Harrison & Martocchio, 1998; Hogan & Holland, 2003). Three personal characteristics that have received considerable attention are need for achievement, locus of control, and self-efcacy. A high need for achievement means that individuals work hard to achieve the goals that they set for themselves, including work goals high need for achievement is expected to be related negatively to absenteeism. Locus of control ranges from internal to external internal locus of control means that individuals attribute causality to their own activities while external locus of control means the individuals attribute causality to factors outside of their control. The more internal a persons locus of control the more likely they are to attend work in the face of difculties, while the more external a persons locus of control the more likely the are to be absent because they feel they have little control over external factors. Self-efcacy refers to the degree to which people feel that they are capable of achieving what they set out to achieve a high sense of self-efcacy is expected to be negatively related to absenteeism, as employees want to demonstrate their capability at work and are reluctant to be absent. Based on the literature, a series of hypotheses were developed, relating personality characteristics, facets of job satisfaction, and facets of organizational commitment, to absenteeism. 1.1. Hypotheses Hypotheses utilizing personality variables: H1a. Need for achievement is negatively related to absenteeism. H1b. Internal locus of control is negatively related to absenteeism. H1c. Self-efcacy is negatively related to absenteeism. Hypotheses utilizing satisfaction variables. Hypotheses H2aH2k are intrinsic satisfaction variables, and H2lH2t are extrinsic satisfaction variables. H2a. Ability utilization satisfaction is negatively related to absenteeism. H2b. Achievement satisfaction is negatively related to absenteeism. H2c. Activity satisfaction is negatively related to absenteeism. H2d. Authority satisfaction is negatively related to absenteeism. H2e. Creativity satisfaction is negatively related to absenteeism.

B.J. Punnett et al. / Journal of World Business 42 (2007) 214227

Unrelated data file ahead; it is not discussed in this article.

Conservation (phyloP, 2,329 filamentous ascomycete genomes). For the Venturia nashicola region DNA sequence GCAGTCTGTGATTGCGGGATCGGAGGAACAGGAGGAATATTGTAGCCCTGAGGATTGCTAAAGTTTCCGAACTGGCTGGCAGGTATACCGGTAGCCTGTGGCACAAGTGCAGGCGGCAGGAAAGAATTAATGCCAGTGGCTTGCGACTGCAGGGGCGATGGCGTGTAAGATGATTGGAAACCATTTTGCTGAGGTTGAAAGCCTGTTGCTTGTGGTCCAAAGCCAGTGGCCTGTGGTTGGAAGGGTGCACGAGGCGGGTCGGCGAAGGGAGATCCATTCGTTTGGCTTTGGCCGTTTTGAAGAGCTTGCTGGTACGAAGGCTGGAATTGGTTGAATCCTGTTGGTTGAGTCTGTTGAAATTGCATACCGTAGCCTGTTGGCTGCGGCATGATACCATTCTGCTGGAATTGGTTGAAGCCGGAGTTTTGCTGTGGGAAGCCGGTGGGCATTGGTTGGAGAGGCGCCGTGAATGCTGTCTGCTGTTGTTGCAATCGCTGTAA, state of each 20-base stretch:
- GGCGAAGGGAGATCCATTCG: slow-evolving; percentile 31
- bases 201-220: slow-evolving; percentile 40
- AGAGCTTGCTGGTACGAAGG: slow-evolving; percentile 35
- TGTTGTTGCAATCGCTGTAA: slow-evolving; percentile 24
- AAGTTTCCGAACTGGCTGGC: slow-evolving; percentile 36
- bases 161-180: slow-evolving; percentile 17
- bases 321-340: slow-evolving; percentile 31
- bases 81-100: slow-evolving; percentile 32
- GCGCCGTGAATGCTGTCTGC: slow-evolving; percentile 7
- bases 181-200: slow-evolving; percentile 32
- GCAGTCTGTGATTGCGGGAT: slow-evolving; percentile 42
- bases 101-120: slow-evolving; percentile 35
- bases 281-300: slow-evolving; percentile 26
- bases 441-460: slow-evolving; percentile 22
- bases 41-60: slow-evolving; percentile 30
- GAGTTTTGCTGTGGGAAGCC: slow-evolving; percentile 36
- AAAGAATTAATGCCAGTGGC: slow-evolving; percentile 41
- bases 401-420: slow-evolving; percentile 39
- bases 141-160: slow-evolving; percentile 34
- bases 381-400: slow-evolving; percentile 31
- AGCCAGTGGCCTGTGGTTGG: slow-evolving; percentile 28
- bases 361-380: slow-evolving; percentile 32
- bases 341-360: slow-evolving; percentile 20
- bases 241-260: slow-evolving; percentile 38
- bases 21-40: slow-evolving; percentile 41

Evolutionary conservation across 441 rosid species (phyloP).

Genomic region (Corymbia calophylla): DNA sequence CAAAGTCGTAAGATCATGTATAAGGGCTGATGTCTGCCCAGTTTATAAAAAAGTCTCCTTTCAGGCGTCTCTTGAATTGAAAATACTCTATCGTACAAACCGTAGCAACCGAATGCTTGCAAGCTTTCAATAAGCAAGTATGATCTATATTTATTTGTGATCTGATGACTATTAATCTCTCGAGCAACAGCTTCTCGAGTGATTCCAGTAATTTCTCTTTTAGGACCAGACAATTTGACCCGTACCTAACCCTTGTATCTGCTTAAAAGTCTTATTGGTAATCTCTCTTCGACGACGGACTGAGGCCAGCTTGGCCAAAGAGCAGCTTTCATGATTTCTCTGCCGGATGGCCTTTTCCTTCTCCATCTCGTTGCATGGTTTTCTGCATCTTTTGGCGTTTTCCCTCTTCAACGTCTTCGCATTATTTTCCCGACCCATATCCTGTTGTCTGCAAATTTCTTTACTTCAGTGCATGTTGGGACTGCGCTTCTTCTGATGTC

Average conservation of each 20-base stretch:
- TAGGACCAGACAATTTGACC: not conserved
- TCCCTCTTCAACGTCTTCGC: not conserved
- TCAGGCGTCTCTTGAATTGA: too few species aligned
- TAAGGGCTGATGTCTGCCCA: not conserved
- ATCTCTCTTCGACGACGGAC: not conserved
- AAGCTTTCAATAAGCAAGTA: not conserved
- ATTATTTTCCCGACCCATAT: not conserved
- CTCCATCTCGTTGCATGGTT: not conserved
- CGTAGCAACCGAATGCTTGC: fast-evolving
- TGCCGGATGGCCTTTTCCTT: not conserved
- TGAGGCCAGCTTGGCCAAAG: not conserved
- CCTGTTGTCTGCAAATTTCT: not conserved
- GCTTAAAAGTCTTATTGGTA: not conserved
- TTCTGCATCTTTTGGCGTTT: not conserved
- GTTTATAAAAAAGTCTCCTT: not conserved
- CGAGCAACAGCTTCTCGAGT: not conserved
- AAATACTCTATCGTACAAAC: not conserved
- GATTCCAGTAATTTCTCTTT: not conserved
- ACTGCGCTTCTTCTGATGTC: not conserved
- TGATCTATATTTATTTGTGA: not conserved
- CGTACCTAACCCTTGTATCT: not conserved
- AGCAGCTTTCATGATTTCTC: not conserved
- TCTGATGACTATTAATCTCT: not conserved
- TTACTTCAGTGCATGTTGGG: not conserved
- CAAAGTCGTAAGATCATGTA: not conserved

H2f. Independence satisfaction is negatively related to absenteeism. H2g. Moral values satisfaction is negatively related to absenteeism. H2h. Responsibility satisfaction is negatively related to absenteeism. H2i. Social service satisfaction is negatively related to absenteeism. H2j. Social status satisfaction is negatively related to absenteeism. H2k. Variety satisfaction is negatively related to absenteeism. H2l. Advancement satisfaction is negatively related to absenteeism. H2m. Company policy satisfaction is negatively related to absenteeism. H2n. Compensation satisfaction is negatively related to absenteeism. H2o. Co-worker satisfaction is negatively related to absenteeism. H2p. Recognition satisfaction is negatively related to absenteeism. H2q. Security satisfaction is negatively related to absenteeism. H2r. Supervision-technical satisfaction is negatively related to absenteeism. H2s. Supervision-human relations satisfaction is negatively related to absenteeism. H2t. Working conditions satisfaction is negatively related to absenteeism. Hypotheses utilizing organizational commitment variables: H3a. Loyalty is negatively related to absenteeism. H3b. Job involvement is negatively related to absenteeism. H3c. Job identication is negatively related to absenteeism. 2. Methodology In the following discussion we identify the sample details and procedures, and describe the measures used in the study.

2.1. Sample and procedures The survey was lled out individually by employees at each organization. The employees gathered in small groups, at convenient times, and the lead researcher, or an assistant, explained the purpose of the project and the procedure for completing the survey. The lead researcher or an assistant remained to assist if anyone needed help. A small number of persons needed help because of literacy difculties, and the survey items were read to these persons. The researchers were careful to simply read the questions, and not to inuence responses. A notation was made on these surveys, so that they could be considered separately in the analysis. The number of persons requiring assistance was too small to inuence the overall results. The survey was relatively lengthy, and took between twenty minutes and ninety minutes to complete. Surveys were completed between mid-April and the end of May, 2004. The companies provided the lead researcher with a list of employees, and each employee was randomly assigned a number. Respondents were asked to provide this number on the completed surveys voluntarily. This allowed the researchers to link the survey data with absenteeism data. Respondents were assured of condentiality and that the surveys would be available only to the research team and not to the companies. Each company where the survey was completed provided absenteeism data for individual employees. Absences of less than a day were not considered in this research; absence includes both medically certied and noncertied absences. A total of three hundred and fty two (352) surveys were completed; of these, eighty eight (88) declined to provide their assigned numbers. Only those who provided their assigned number were included in the analysis relating to absenteeism a total of two hundred and sixty four (264). All three hundred and fty two respondents were included in the results not relating to absenteeism. Of the sample population 50.4% were male and 49.6% were female. The mean age for the sample population was 36.5 years with a minimum age of 17 and a maximum age of 63. 2.2. Measures The Dependent variable, absence frequency, was calculated by summing explained and unexplained absences, over the previous year, into an overall measure. The distinction between explained and unexplained is whether the employee had an approved